Review Blog

Jul 01 2020

Living on stolen land by Ambelin Kwaymullina

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Magabala Books, 2020. ISBN: 9781925936247.
(Age: Adult - Senior secondary) Highly recommended. In these days of the Black Lives Matter campaign and discussions of white privilege, this book is a highly relevant reminder of Australia's violent settler-colonial history and the ongoing conflict between settler systems and Indigenous values. The title Living on stolen land sums it up; it is a history that many would prefer not to recognise. Kwaymullina's book sets a challenge: 'You are living on stolen land, What can you do about it?'
In simple prose, written like the lines of a poem, she explains the different concepts of sovereignty, time, Country, processes, and knowing. She describes the 'long con' where Indigenous knowledge is always seen as less, less important, less than the dominant culture. She challenges us to think about the different biases we hold: structural, explicit and unconscious. With unconscious bias even the best intentioned person needs to actively check their own behaviours, reflect and listen. There is a pathway forward; it requires humility and respectful relationships.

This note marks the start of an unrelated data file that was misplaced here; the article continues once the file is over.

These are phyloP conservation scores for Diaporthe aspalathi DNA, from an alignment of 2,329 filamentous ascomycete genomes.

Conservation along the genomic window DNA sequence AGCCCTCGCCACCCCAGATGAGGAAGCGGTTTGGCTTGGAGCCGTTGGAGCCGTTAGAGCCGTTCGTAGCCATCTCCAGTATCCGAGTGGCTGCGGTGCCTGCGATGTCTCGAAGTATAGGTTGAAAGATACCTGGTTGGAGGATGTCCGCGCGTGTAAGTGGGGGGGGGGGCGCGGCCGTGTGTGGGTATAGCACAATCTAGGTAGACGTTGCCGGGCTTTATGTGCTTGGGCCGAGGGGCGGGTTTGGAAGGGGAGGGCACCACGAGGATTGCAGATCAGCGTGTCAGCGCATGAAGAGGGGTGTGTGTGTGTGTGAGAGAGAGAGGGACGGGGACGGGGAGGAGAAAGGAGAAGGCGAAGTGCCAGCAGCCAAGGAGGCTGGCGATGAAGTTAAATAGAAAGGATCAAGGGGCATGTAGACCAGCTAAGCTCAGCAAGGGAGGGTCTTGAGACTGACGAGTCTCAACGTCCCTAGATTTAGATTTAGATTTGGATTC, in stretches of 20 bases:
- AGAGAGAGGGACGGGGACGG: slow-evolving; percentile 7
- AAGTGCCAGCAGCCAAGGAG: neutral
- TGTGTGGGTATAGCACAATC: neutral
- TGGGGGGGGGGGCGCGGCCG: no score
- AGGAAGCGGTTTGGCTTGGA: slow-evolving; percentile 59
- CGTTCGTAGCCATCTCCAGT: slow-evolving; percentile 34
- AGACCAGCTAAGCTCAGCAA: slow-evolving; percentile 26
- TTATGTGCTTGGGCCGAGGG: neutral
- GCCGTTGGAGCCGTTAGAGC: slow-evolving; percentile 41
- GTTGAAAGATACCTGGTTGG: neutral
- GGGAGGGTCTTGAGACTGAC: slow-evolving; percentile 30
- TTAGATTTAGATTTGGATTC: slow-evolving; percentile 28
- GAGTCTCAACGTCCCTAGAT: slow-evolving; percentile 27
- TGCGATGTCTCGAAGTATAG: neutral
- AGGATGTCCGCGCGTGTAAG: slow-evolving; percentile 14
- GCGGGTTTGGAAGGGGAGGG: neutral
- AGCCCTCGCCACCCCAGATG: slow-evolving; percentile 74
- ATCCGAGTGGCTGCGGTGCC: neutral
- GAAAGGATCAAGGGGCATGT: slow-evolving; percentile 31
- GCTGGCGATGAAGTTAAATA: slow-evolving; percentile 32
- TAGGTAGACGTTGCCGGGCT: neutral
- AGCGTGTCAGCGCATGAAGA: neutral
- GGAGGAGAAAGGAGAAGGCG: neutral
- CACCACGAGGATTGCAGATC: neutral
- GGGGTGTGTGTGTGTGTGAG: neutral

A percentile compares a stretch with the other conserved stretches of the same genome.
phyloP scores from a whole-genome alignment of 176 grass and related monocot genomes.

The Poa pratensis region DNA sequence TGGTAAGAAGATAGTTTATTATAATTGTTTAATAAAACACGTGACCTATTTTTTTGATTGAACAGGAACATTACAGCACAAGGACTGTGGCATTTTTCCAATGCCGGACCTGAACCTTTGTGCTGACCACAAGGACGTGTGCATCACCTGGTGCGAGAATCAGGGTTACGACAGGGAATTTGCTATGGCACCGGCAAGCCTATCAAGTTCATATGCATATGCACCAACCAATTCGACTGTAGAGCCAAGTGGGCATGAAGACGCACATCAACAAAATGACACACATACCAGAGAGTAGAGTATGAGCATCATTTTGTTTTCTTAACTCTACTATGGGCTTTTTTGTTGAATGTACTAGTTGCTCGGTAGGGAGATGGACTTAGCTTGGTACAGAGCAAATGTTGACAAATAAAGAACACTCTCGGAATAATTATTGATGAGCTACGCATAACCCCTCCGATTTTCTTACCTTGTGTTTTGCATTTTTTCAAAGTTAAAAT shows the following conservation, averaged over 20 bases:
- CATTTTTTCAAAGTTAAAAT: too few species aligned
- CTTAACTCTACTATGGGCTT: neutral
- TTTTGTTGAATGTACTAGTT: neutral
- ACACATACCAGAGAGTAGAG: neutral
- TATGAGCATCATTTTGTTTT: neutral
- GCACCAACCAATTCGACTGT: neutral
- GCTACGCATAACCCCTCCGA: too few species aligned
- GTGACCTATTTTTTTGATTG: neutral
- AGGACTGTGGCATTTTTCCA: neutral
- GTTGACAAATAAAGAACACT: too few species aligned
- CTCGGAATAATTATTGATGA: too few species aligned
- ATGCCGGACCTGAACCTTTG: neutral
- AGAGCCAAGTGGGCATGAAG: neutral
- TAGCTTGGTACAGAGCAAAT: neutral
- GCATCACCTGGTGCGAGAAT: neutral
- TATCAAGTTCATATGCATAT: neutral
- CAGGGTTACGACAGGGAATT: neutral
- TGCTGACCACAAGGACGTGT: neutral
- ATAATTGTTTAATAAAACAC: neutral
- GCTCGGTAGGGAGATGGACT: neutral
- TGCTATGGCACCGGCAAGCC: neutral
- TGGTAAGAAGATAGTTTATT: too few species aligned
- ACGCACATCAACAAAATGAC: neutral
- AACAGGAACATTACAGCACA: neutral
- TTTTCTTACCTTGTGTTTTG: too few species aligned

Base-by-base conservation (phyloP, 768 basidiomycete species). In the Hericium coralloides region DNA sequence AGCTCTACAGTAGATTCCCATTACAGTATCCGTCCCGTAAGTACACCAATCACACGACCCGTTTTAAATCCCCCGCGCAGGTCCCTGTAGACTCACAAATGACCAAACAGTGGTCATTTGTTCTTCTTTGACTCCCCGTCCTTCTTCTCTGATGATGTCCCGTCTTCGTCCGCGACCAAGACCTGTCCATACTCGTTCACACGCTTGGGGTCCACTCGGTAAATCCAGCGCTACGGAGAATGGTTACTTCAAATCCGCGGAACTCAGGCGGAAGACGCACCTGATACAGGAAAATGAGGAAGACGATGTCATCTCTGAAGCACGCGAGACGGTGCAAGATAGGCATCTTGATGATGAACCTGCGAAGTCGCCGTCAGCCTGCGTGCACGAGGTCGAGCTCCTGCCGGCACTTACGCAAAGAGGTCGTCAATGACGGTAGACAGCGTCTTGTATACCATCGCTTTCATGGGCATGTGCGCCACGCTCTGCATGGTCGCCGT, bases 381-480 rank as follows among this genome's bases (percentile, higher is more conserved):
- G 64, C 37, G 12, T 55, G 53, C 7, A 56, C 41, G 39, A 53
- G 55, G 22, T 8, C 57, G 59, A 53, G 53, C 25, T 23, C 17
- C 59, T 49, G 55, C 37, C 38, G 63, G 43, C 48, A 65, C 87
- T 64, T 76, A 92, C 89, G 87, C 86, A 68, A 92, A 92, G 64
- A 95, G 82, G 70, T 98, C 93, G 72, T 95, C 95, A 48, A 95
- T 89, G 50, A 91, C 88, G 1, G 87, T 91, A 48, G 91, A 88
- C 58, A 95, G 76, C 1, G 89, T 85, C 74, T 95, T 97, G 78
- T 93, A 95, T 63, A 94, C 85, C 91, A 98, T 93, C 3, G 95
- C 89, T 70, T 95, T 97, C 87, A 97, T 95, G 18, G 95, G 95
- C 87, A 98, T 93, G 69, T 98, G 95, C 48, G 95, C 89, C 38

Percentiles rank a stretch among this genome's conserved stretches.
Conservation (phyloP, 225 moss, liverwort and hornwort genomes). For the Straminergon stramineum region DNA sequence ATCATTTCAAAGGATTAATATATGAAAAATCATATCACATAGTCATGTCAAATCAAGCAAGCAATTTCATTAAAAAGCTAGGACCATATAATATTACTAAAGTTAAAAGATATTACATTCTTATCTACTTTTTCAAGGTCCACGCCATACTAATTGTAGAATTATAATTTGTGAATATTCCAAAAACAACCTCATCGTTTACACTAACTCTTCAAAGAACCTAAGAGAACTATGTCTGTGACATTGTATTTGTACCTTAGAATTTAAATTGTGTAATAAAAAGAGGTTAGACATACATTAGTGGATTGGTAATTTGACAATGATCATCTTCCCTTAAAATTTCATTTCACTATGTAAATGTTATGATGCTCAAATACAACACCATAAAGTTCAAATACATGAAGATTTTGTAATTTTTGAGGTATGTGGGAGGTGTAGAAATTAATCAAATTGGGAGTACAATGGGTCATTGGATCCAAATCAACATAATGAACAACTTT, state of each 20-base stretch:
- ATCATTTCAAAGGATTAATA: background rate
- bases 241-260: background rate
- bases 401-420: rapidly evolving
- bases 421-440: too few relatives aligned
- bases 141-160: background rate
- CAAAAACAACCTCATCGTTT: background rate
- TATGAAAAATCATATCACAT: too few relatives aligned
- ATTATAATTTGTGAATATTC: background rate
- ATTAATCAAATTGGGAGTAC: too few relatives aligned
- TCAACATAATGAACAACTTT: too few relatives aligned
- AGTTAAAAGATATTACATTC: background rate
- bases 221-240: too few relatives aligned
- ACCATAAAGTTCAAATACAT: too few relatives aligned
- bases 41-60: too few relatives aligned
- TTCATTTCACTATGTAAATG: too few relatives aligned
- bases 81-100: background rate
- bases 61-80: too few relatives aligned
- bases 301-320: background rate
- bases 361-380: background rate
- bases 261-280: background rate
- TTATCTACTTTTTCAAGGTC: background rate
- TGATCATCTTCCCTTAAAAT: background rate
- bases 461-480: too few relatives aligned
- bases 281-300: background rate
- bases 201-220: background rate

Living on stolen land is a slim volume, a deceptively simple looking book, but the ideas provide provocation for much thoughtful reflection and discussion. Each chapter is introduced with a design, a visual representation of the concepts being introduced. The cover shows a tree with deep roots but also shoots of new growth. This book could be read, and read again; it is an invitation to create a new future, together.
Kwaymullina has written a number of books for different ages, picture books to science fiction. Catching Teller Crow was 2019 winner of the Victorian Premier's Prize for Writing for Young Adults. This latest work of non-fiction is aimed at an adult audience.
Themes: Aboriginal and Torres Strait Islander culture, Colonialism, Racism, Bias, Reconciliation.
Helen Eddy

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